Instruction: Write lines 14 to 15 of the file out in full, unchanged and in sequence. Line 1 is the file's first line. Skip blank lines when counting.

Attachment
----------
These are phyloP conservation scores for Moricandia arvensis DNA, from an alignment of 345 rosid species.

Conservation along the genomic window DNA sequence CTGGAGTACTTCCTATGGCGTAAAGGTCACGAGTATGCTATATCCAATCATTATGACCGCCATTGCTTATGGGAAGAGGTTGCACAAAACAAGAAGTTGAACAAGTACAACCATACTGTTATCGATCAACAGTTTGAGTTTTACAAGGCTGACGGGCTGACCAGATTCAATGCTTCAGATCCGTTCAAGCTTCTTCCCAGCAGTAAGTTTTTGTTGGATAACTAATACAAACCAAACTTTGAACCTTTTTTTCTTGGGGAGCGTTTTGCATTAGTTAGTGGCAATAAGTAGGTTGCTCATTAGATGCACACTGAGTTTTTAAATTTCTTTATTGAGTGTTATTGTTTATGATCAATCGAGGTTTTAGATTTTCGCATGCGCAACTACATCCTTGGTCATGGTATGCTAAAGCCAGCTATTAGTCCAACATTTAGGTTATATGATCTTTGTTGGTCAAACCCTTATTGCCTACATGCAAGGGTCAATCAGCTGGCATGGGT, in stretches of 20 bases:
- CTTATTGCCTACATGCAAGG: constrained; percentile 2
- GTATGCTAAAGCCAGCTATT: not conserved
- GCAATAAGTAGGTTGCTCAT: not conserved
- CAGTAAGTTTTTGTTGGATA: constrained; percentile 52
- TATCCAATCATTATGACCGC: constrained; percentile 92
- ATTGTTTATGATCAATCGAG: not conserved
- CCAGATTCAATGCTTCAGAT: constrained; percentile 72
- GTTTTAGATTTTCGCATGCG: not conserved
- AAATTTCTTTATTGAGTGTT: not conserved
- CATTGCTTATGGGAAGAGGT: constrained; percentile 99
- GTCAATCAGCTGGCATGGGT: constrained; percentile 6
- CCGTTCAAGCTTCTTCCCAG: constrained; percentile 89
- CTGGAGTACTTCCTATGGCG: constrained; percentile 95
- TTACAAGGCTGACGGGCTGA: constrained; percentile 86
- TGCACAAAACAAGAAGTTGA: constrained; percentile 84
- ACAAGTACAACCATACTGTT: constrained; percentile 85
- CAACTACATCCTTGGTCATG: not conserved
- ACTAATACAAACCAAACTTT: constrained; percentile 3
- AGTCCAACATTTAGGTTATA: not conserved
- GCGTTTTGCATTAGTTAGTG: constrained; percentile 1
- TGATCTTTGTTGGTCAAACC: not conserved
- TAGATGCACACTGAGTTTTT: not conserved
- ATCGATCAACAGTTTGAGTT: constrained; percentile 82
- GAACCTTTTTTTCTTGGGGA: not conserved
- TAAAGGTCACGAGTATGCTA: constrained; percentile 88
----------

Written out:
- CCGTTCAAGCTTCTTCCCAG: constrained; percentile 89
- CTGGAGTACTTCCTATGGCG: constrained; percentile 95